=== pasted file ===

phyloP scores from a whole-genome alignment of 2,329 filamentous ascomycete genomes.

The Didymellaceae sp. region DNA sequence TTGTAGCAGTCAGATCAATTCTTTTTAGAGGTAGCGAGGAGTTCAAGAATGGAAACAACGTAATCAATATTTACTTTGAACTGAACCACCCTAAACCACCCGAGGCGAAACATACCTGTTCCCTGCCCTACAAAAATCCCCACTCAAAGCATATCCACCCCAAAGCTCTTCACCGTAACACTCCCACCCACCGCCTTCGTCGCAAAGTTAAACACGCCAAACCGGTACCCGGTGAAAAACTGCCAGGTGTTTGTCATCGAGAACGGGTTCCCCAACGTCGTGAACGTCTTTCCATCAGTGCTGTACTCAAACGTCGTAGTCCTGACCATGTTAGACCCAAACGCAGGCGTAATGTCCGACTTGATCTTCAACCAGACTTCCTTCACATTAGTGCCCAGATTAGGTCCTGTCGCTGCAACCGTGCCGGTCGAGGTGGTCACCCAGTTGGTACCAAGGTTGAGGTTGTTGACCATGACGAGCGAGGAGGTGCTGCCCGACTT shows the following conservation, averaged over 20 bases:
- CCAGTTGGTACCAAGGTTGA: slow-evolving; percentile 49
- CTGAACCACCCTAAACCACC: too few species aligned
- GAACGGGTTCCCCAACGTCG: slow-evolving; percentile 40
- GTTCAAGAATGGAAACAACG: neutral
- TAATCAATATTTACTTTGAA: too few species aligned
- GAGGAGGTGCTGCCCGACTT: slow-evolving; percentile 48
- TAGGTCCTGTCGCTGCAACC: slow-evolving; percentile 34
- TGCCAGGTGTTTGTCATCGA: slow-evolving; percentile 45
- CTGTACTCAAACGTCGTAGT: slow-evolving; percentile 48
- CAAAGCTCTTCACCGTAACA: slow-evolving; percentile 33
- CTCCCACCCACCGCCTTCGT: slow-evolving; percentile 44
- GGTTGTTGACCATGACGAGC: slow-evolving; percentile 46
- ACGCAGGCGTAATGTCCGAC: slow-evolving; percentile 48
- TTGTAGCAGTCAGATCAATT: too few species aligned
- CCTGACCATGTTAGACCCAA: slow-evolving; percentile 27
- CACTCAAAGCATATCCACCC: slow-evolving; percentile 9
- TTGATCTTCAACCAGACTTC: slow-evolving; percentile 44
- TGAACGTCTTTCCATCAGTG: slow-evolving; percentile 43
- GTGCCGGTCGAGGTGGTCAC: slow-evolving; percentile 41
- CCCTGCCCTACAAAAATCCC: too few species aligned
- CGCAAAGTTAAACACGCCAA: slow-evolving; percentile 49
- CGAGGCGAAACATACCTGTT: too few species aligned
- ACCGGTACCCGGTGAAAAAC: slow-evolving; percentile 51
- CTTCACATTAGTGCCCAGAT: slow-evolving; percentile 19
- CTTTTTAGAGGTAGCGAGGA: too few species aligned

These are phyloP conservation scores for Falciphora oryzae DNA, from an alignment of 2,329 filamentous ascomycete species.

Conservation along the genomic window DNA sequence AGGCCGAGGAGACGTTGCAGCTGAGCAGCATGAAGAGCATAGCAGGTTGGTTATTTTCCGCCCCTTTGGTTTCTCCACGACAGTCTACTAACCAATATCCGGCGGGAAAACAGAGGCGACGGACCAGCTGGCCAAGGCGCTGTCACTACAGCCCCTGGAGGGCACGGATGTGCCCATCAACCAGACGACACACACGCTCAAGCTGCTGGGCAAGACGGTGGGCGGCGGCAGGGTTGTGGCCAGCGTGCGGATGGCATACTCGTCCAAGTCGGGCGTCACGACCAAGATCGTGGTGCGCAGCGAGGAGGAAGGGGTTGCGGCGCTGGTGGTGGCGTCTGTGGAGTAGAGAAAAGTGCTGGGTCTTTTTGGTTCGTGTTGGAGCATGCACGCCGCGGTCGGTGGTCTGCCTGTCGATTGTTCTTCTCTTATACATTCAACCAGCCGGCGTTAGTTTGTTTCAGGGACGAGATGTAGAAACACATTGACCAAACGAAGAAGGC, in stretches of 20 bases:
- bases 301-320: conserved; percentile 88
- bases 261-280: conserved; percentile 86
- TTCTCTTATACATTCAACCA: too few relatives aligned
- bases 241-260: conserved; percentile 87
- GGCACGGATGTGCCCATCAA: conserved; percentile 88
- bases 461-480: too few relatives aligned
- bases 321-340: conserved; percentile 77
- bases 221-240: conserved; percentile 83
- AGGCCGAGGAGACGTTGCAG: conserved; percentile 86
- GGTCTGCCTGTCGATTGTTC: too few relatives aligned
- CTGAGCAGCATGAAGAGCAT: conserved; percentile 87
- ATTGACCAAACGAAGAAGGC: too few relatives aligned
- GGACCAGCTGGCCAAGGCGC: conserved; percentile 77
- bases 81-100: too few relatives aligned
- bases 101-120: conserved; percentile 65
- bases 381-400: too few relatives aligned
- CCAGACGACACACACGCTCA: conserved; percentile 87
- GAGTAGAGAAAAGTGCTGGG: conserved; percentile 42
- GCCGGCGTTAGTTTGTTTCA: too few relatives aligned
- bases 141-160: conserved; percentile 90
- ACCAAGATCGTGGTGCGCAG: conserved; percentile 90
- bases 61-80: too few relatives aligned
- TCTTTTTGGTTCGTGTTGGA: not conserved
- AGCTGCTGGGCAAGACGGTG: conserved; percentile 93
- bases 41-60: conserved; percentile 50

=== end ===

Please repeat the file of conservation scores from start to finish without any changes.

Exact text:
phyloP scores from a whole-genome alignment of 2,329 filamentous ascomycete genomes.

The Didymellaceae sp. region DNA sequence TTGTAGCAGTCAGATCAATTCTTTTTAGAGGTAGCGAGGAGTTCAAGAATGGAAACAACGTAATCAATATTTACTTTGAACTGAACCACCCTAAACCACCCGAGGCGAAACATACCTGTTCCCTGCCCTACAAAAATCCCCACTCAAAGCATATCCACCCCAAAGCTCTTCACCGTAACACTCCCACCCACCGCCTTCGTCGCAAAGTTAAACACGCCAAACCGGTACCCGGTGAAAAACTGCCAGGTGTTTGTCATCGAGAACGGGTTCCCCAACGTCGTGAACGTCTTTCCATCAGTGCTGTACTCAAACGTCGTAGTCCTGACCATGTTAGACCCAAACGCAGGCGTAATGTCCGACTTGATCTTCAACCAGACTTCCTTCACATTAGTGCCCAGATTAGGTCCTGTCGCTGCAACCGTGCCGGTCGAGGTGGTCACCCAGTTGGTACCAAGGTTGAGGTTGTTGACCATGACGAGCGAGGAGGTGCTGCCCGACTT shows the following conservation, averaged over 20 bases:
- CCAGTTGGTACCAAGGTTGA: slow-evolving; percentile 49
- CTGAACCACCCTAAACCACC: too few species aligned
- GAACGGGTTCCCCAACGTCG: slow-evolving; percentile 40
- GTTCAAGAATGGAAACAACG: neutral
- TAATCAATATTTACTTTGAA: too few species aligned
- GAGGAGGTGCTGCCCGACTT: slow-evolving; percentile 48
- TAGGTCCTGTCGCTGCAACC: slow-evolving; percentile 34
- TGCCAGGTGTTTGTCATCGA: slow-evolving; percentile 45
- CTGTACTCAAACGTCGTAGT: slow-evolving; percentile 48
- CAAAGCTCTTCACCGTAACA: slow-evolving; percentile 33
- CTCCCACCCACCGCCTTCGT: slow-evolving; percentile 44
- GGTTGTTGACCATGACGAGC: slow-evolving; percentile 46
- ACGCAGGCGTAATGTCCGAC: slow-evolving; percentile 48
- TTGTAGCAGTCAGATCAATT: too few species aligned
- CCTGACCATGTTAGACCCAA: slow-evolving; percentile 27
- CACTCAAAGCATATCCACCC: slow-evolving; percentile 9
- TTGATCTTCAACCAGACTTC: slow-evolving; percentile 44
- TGAACGTCTTTCCATCAGTG: slow-evolving; percentile 43
- GTGCCGGTCGAGGTGGTCAC: slow-evolving; percentile 41
- CCCTGCCCTACAAAAATCCC: too few species aligned
- CGCAAAGTTAAACACGCCAA: slow-evolving; percentile 49
- CGAGGCGAAACATACCTGTT: too few species aligned
- ACCGGTACCCGGTGAAAAAC: slow-evolving; percentile 51
- CTTCACATTAGTGCCCAGAT: slow-evolving; percentile 19
- CTTTTTAGAGGTAGCGAGGA: too few species aligned

These are phyloP conservation scores for Falciphora oryzae DNA, from an alignment of 2,329 filamentous ascomycete species.

Conservation along the genomic window DNA sequence AGGCCGAGGAGACGTTGCAGCTGAGCAGCATGAAGAGCATAGCAGGTTGGTTATTTTCCGCCCCTTTGGTTTCTCCACGACAGTCTACTAACCAATATCCGGCGGGAAAACAGAGGCGACGGACCAGCTGGCCAAGGCGCTGTCACTACAGCCCCTGGAGGGCACGGATGTGCCCATCAACCAGACGACACACACGCTCAAGCTGCTGGGCAAGACGGTGGGCGGCGGCAGGGTTGTGGCCAGCGTGCGGATGGCATACTCGTCCAAGTCGGGCGTCACGACCAAGATCGTGGTGCGCAGCGAGGAGGAAGGGGTTGCGGCGCTGGTGGTGGCGTCTGTGGAGTAGAGAAAAGTGCTGGGTCTTTTTGGTTCGTGTTGGAGCATGCACGCCGCGGTCGGTGGTCTGCCTGTCGATTGTTCTTCTCTTATACATTCAACCAGCCGGCGTTAGTTTGTTTCAGGGACGAGATGTAGAAACACATTGACCAAACGAAGAAGGC, in stretches of 20 bases:
- bases 301-320: conserved; percentile 88
- bases 261-280: conserved; percentile 86
- TTCTCTTATACATTCAACCA: too few relatives aligned
- bases 241-260: conserved; percentile 87
- GGCACGGATGTGCCCATCAA: conserved; percentile 88
- bases 461-480: too few relatives aligned
- bases 321-340: conserved; percentile 77
- bases 221-240: conserved; percentile 83
- AGGCCGAGGAGACGTTGCAG: conserved; percentile 86
- GGTCTGCCTGTCGATTGTTC: too few relatives aligned
- CTGAGCAGCATGAAGAGCAT: conserved; percentile 87
- ATTGACCAAACGAAGAAGGC: too few relatives aligned
- GGACCAGCTGGCCAAGGCGC: conserved; percentile 77
- bases 81-100: too few relatives aligned
- bases 101-120: conserved; percentile 65
- bases 381-400: too few relatives aligned
- CCAGACGACACACACGCTCA: conserved; percentile 87
- GAGTAGAGAAAAGTGCTGGG: conserved; percentile 42
- GCCGGCGTTAGTTTGTTTCA: too few relatives aligned
- bases 141-160: conserved; percentile 90
- ACCAAGATCGTGGTGCGCAG: conserved; percentile 90
- bases 61-80: too few relatives aligned
- TCTTTTTGGTTCGTGTTGGA: not conserved
- AGCTGCTGGGCAAGACGGTG: conserved; percentile 93
- bases 41-60: conserved; percentile 50